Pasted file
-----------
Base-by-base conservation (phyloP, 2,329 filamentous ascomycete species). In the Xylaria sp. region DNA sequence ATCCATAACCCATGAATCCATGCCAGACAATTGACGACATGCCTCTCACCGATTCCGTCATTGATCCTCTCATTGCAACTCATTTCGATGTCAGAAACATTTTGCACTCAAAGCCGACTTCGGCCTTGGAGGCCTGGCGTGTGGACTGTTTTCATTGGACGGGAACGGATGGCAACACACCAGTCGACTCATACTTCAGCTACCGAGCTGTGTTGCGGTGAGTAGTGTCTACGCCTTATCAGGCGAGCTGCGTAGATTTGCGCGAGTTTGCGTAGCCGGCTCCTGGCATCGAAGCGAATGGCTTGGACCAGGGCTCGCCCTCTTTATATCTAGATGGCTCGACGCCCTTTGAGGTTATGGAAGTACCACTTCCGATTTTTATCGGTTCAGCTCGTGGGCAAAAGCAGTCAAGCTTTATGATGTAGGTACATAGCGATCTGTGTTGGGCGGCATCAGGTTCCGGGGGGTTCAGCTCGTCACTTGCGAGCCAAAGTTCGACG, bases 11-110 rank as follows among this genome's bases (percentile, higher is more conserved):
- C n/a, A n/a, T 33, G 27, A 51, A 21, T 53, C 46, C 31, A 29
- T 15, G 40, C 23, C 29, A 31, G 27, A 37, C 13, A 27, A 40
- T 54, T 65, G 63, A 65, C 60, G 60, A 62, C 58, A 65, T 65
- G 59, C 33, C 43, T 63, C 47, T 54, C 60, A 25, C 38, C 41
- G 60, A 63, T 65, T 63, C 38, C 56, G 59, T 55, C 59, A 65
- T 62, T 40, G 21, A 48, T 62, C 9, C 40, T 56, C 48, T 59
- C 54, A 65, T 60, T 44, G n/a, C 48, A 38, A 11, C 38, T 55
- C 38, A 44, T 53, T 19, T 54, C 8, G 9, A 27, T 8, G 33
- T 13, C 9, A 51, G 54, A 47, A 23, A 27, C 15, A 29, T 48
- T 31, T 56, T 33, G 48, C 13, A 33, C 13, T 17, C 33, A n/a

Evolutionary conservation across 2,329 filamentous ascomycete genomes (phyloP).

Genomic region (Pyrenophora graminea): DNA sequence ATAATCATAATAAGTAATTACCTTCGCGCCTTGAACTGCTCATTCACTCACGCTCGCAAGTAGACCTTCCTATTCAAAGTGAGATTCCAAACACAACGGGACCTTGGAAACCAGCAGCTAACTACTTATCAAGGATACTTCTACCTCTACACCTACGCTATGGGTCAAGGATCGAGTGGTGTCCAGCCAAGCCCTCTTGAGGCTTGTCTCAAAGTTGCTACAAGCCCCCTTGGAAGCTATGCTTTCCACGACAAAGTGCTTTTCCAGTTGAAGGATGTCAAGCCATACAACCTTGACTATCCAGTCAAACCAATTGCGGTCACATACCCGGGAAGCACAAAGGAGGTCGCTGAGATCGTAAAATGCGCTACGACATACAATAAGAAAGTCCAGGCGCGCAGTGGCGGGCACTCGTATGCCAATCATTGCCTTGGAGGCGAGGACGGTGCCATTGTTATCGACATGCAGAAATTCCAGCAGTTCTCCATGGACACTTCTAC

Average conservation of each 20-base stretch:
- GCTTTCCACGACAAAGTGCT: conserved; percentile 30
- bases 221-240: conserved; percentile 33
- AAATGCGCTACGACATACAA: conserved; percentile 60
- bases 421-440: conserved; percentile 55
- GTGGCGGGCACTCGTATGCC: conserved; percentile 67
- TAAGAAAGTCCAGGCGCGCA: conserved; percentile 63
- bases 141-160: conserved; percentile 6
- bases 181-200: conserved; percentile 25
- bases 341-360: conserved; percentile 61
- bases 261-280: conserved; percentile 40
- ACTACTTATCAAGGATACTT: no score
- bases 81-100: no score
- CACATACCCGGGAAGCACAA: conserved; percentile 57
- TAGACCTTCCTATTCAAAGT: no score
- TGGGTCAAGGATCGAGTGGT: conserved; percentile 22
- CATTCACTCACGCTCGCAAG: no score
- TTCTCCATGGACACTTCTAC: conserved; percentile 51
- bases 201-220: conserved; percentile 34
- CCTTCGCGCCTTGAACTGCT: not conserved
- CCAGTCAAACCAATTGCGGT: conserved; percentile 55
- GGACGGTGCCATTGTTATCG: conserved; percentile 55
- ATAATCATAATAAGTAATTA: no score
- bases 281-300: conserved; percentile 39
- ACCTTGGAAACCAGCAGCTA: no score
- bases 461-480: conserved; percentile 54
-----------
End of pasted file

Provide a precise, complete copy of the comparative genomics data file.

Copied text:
Base-by-base conservation (phyloP, 2,329 filamentous ascomycete species). In the Xylaria sp. region DNA sequence ATCCATAACCCATGAATCCATGCCAGACAATTGACGACATGCCTCTCACCGATTCCGTCATTGATCCTCTCATTGCAACTCATTTCGATGTCAGAAACATTTTGCACTCAAAGCCGACTTCGGCCTTGGAGGCCTGGCGTGTGGACTGTTTTCATTGGACGGGAACGGATGGCAACACACCAGTCGACTCATACTTCAGCTACCGAGCTGTGTTGCGGTGAGTAGTGTCTACGCCTTATCAGGCGAGCTGCGTAGATTTGCGCGAGTTTGCGTAGCCGGCTCCTGGCATCGAAGCGAATGGCTTGGACCAGGGCTCGCCCTCTTTATATCTAGATGGCTCGACGCCCTTTGAGGTTATGGAAGTACCACTTCCGATTTTTATCGGTTCAGCTCGTGGGCAAAAGCAGTCAAGCTTTATGATGTAGGTACATAGCGATCTGTGTTGGGCGGCATCAGGTTCCGGGGGGTTCAGCTCGTCACTTGCGAGCCAAAGTTCGACG, bases 11-110 rank as follows among this genome's bases (percentile, higher is more conserved):
- C n/a, A n/a, T 33, G 27, A 51, A 21, T 53, C 46, C 31, A 29
- T 15, G 40, C 23, C 29, A 31, G 27, A 37, C 13, A 27, A 40
- T 54, T 65, G 63, A 65, C 60, G 60, A 62, C 58, A 65, T 65
- G 59, C 33, C 43, T 63, C 47, T 54, C 60, A 25, C 38, C 41
- G 60, A 63, T 65, T 63, C 38, C 56, G 59, T 55, C 59, A 65
- T 62, T 40, G 21, A 48, T 62, C 9, C 40, T 56, C 48, T 59
- C 54, A 65, T 60, T 44, G n/a, C 48, A 38, A 11, C 38, T 55
- C 38, A 44, T 53, T 19, T 54, C 8, G 9, A 27, T 8, G 33
- T 13, C 9, A 51, G 54, A 47, A 23, A 27, C 15, A 29, T 48
- T 31, T 56, T 33, G 48, C 13, A 33, C 13, T 17, C 33, A n/a

Evolutionary conservation across 2,329 filamentous ascomycete genomes (phyloP).

Genomic region (Pyrenophora graminea): DNA sequence ATAATCATAATAAGTAATTACCTTCGCGCCTTGAACTGCTCATTCACTCACGCTCGCAAGTAGACCTTCCTATTCAAAGTGAGATTCCAAACACAACGGGACCTTGGAAACCAGCAGCTAACTACTTATCAAGGATACTTCTACCTCTACACCTACGCTATGGGTCAAGGATCGAGTGGTGTCCAGCCAAGCCCTCTTGAGGCTTGTCTCAAAGTTGCTACAAGCCCCCTTGGAAGCTATGCTTTCCACGACAAAGTGCTTTTCCAGTTGAAGGATGTCAAGCCATACAACCTTGACTATCCAGTCAAACCAATTGCGGTCACATACCCGGGAAGCACAAAGGAGGTCGCTGAGATCGTAAAATGCGCTACGACATACAATAAGAAAGTCCAGGCGCGCAGTGGCGGGCACTCGTATGCCAATCATTGCCTTGGAGGCGAGGACGGTGCCATTGTTATCGACATGCAGAAATTCCAGCAGTTCTCCATGGACACTTCTAC

Average conservation of each 20-base stretch:
- GCTTTCCACGACAAAGTGCT: conserved; percentile 30
- bases 221-240: conserved; percentile 33
- AAATGCGCTACGACATACAA: conserved; percentile 60
- bases 421-440: conserved; percentile 55
- GTGGCGGGCACTCGTATGCC: conserved; percentile 67
- TAAGAAAGTCCAGGCGCGCA: conserved; percentile 63
- bases 141-160: conserved; percentile 6
- bases 181-200: conserved; percentile 25
- bases 341-360: conserved; percentile 61
- bases 261-280: conserved; percentile 40
- ACTACTTATCAAGGATACTT: no score
- bases 81-100: no score
- CACATACCCGGGAAGCACAA: conserved; percentile 57
- TAGACCTTCCTATTCAAAGT: no score
- TGGGTCAAGGATCGAGTGGT: conserved; percentile 22
- CATTCACTCACGCTCGCAAG: no score
- TTCTCCATGGACACTTCTAC: conserved; percentile 51
- bases 201-220: conserved; percentile 34
- CCTTCGCGCCTTGAACTGCT: not conserved
- CCAGTCAAACCAATTGCGGT: conserved; percentile 55
- GGACGGTGCCATTGTTATCG: conserved; percentile 55
- ATAATCATAATAAGTAATTA: no score
- bases 281-300: conserved; percentile 39
- ACCTTGGAAACCAGCAGCTA: no score
- bases 461-480: conserved; percentile 54